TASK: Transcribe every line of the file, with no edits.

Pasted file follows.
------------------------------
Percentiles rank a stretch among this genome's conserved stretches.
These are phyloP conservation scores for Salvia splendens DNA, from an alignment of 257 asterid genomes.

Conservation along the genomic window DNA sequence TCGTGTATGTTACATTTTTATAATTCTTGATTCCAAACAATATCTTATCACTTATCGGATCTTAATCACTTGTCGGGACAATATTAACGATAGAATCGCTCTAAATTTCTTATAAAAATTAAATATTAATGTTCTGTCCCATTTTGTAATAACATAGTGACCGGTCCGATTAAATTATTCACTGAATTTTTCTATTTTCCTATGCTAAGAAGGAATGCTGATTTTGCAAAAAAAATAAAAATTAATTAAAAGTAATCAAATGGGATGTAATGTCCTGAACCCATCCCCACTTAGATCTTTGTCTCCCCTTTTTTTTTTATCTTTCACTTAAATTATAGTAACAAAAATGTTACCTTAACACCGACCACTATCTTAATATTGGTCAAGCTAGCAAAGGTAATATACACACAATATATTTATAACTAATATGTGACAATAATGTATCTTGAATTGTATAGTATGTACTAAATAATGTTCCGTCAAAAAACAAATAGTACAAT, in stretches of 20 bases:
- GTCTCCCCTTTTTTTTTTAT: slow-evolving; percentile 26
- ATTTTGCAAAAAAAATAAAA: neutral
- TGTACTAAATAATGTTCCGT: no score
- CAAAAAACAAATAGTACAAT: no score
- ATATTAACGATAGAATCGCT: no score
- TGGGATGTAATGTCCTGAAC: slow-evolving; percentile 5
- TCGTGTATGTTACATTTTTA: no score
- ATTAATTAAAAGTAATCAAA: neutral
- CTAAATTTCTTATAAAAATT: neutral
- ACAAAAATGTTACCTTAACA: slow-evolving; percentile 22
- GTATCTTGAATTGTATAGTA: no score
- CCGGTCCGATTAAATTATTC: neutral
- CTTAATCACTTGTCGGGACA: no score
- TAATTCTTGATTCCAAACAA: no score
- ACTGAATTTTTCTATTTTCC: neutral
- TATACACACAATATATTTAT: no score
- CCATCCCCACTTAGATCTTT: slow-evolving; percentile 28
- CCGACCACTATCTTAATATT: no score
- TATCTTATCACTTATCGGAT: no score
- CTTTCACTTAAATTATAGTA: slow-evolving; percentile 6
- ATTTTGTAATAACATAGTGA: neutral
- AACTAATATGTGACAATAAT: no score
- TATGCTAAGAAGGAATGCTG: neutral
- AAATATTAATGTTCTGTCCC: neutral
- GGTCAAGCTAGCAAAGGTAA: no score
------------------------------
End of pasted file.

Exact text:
Percentiles rank a stretch among this genome's conserved stretches.
These are phyloP conservation scores for Salvia splendens DNA, from an alignment of 257 asterid genomes.

Conservation along the genomic window DNA sequence TCGTGTATGTTACATTTTTATAATTCTTGATTCCAAACAATATCTTATCACTTATCGGATCTTAATCACTTGTCGGGACAATATTAACGATAGAATCGCTCTAAATTTCTTATAAAAATTAAATATTAATGTTCTGTCCCATTTTGTAATAACATAGTGACCGGTCCGATTAAATTATTCACTGAATTTTTCTATTTTCCTATGCTAAGAAGGAATGCTGATTTTGCAAAAAAAATAAAAATTAATTAAAAGTAATCAAATGGGATGTAATGTCCTGAACCCATCCCCACTTAGATCTTTGTCTCCCCTTTTTTTTTTATCTTTCACTTAAATTATAGTAACAAAAATGTTACCTTAACACCGACCACTATCTTAATATTGGTCAAGCTAGCAAAGGTAATATACACACAATATATTTATAACTAATATGTGACAATAATGTATCTTGAATTGTATAGTATGTACTAAATAATGTTCCGTCAAAAAACAAATAGTACAAT, in stretches of 20 bases:
- GTCTCCCCTTTTTTTTTTAT: slow-evolving; percentile 26
- ATTTTGCAAAAAAAATAAAA: neutral
- TGTACTAAATAATGTTCCGT: no score
- CAAAAAACAAATAGTACAAT: no score
- ATATTAACGATAGAATCGCT: no score
- TGGGATGTAATGTCCTGAAC: slow-evolving; percentile 5
- TCGTGTATGTTACATTTTTA: no score
- ATTAATTAAAAGTAATCAAA: neutral
- CTAAATTTCTTATAAAAATT: neutral
- ACAAAAATGTTACCTTAACA: slow-evolving; percentile 22
- GTATCTTGAATTGTATAGTA: no score
- CCGGTCCGATTAAATTATTC: neutral
- CTTAATCACTTGTCGGGACA: no score
- TAATTCTTGATTCCAAACAA: no score
- ACTGAATTTTTCTATTTTCC: neutral
- TATACACACAATATATTTAT: no score
- CCATCCCCACTTAGATCTTT: slow-evolving; percentile 28
- CCGACCACTATCTTAATATT: no score
- TATCTTATCACTTATCGGAT: no score
- CTTTCACTTAAATTATAGTA: slow-evolving; percentile 6
- ATTTTGTAATAACATAGTGA: neutral
- AACTAATATGTGACAATAAT: no score
- TATGCTAAGAAGGAATGCTG: neutral
- AAATATTAATGTTCTGTCCC: neutral
- GGTCAAGCTAGCAAAGGTAA: no score